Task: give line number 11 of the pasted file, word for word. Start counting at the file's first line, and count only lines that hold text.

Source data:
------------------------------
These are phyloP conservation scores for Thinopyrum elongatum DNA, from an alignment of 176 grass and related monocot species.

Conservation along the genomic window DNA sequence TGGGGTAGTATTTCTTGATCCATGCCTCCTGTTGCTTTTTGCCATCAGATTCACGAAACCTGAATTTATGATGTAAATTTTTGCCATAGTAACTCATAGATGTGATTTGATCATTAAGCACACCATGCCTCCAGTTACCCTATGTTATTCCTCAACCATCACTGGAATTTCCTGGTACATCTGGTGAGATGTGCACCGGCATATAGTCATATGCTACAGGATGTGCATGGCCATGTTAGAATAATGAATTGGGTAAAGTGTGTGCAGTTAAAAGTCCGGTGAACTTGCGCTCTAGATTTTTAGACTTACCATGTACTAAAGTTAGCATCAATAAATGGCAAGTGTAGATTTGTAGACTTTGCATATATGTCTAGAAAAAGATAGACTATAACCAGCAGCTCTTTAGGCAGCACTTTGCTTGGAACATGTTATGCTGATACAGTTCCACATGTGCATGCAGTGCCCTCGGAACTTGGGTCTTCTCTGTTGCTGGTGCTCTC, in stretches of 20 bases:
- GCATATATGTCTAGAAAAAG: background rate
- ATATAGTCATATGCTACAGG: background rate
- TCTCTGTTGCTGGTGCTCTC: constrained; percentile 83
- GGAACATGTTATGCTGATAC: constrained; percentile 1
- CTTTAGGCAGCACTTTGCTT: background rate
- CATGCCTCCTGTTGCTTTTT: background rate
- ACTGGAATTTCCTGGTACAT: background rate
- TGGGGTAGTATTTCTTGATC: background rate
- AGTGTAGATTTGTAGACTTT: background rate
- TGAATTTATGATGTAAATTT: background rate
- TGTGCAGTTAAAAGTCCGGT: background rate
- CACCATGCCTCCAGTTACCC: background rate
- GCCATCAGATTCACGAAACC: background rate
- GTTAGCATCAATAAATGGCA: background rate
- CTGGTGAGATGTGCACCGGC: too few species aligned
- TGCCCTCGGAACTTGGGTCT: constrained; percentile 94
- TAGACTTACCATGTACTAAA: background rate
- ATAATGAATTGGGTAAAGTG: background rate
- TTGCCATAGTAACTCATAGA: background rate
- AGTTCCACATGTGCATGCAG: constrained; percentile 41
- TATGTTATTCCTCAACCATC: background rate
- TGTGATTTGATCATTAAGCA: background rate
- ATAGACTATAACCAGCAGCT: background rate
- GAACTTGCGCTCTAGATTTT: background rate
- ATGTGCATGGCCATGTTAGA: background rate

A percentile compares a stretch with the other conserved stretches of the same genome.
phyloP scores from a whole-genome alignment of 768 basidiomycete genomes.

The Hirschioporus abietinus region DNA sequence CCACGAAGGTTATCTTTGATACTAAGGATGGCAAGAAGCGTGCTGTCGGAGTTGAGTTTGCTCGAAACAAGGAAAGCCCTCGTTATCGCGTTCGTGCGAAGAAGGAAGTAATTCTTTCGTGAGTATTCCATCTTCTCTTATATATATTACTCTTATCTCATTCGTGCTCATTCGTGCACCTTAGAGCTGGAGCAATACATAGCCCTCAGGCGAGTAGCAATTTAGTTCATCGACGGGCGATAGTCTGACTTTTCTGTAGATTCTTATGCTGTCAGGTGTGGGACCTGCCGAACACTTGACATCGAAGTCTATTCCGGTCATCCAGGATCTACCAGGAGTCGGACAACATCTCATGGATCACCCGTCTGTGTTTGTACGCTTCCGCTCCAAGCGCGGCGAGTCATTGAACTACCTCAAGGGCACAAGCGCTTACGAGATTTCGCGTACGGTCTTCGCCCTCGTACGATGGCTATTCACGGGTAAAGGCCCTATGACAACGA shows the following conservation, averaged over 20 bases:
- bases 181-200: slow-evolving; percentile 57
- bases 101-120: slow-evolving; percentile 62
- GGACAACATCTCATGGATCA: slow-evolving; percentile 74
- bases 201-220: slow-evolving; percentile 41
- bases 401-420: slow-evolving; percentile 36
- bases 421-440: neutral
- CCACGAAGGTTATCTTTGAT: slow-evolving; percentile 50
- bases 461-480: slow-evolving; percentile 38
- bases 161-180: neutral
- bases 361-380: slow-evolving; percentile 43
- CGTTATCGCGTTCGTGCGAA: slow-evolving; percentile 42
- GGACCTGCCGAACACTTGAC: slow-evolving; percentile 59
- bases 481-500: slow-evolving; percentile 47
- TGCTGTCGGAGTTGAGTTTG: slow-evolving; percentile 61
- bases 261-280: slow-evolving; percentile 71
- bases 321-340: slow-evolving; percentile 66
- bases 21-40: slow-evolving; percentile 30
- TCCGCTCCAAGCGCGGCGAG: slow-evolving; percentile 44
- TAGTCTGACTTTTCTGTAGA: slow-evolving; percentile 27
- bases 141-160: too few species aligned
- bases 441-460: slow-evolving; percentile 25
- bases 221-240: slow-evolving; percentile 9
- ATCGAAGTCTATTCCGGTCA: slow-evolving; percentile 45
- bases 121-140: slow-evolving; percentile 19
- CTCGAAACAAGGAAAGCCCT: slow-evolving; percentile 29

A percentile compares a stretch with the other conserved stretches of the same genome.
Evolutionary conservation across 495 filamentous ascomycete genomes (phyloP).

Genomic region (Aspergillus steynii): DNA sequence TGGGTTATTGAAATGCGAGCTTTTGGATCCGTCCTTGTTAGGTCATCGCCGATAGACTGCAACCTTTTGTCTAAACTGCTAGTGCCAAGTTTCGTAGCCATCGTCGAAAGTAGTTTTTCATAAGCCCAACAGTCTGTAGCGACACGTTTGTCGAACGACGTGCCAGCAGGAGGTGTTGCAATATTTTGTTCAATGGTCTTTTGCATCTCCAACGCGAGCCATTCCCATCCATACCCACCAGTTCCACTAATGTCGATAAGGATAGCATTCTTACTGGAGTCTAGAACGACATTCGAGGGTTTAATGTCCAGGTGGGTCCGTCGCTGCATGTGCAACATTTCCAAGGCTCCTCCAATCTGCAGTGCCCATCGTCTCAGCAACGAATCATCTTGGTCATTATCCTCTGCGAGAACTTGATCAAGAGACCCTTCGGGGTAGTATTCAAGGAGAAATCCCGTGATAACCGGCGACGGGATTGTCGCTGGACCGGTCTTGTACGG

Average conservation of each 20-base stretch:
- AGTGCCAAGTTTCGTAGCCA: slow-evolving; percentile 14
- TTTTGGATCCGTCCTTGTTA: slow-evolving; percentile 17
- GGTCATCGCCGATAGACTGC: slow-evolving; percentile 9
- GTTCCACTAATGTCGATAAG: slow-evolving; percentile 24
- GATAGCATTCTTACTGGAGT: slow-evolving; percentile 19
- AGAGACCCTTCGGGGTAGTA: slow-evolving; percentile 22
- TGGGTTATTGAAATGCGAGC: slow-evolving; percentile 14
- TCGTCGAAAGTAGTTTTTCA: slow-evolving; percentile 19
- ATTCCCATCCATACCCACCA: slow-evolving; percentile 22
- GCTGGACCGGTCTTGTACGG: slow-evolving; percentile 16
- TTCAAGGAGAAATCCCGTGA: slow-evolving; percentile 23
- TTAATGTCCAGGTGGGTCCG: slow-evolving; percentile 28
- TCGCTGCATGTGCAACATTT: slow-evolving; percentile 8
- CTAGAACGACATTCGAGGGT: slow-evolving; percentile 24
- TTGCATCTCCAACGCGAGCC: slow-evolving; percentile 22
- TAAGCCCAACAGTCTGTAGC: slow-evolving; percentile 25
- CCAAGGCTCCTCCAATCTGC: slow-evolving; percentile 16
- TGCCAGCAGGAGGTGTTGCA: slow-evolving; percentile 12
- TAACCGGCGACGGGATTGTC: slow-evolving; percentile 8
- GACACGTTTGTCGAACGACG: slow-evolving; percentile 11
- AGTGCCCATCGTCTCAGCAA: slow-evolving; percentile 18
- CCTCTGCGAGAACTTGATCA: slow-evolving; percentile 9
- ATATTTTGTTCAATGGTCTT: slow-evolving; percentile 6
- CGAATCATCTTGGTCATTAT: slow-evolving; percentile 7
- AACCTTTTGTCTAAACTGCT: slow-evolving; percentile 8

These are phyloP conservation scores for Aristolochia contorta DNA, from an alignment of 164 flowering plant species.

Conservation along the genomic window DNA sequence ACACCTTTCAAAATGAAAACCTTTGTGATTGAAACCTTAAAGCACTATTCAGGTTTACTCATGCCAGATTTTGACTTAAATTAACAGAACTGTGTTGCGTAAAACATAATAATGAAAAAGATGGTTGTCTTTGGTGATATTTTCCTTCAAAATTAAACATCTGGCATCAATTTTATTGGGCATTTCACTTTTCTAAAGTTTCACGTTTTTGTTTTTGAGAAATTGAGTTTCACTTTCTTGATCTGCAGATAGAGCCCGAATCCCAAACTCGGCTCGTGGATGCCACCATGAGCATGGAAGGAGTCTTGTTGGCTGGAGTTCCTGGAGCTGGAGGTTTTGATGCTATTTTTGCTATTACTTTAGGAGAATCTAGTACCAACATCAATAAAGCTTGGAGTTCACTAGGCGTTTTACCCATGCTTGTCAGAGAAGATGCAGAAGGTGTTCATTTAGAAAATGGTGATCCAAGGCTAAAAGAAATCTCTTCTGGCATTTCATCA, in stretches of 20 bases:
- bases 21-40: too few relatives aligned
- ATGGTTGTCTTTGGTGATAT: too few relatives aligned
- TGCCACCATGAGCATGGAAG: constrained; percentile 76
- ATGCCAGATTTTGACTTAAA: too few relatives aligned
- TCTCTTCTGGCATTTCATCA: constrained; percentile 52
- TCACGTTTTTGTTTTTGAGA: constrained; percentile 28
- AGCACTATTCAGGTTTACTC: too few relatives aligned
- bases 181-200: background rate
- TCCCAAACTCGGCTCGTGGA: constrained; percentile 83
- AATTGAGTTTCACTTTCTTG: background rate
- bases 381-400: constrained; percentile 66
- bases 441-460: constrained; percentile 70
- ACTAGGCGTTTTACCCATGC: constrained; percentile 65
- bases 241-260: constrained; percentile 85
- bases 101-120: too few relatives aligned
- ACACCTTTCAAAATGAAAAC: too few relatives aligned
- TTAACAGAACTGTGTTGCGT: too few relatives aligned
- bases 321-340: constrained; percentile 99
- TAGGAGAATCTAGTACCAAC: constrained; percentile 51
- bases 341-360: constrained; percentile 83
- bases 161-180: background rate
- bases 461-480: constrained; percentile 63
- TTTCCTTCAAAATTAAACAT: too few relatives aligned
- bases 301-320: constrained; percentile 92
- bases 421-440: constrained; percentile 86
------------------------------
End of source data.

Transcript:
- AGTGTAGATTTGTAGACTTT: background rate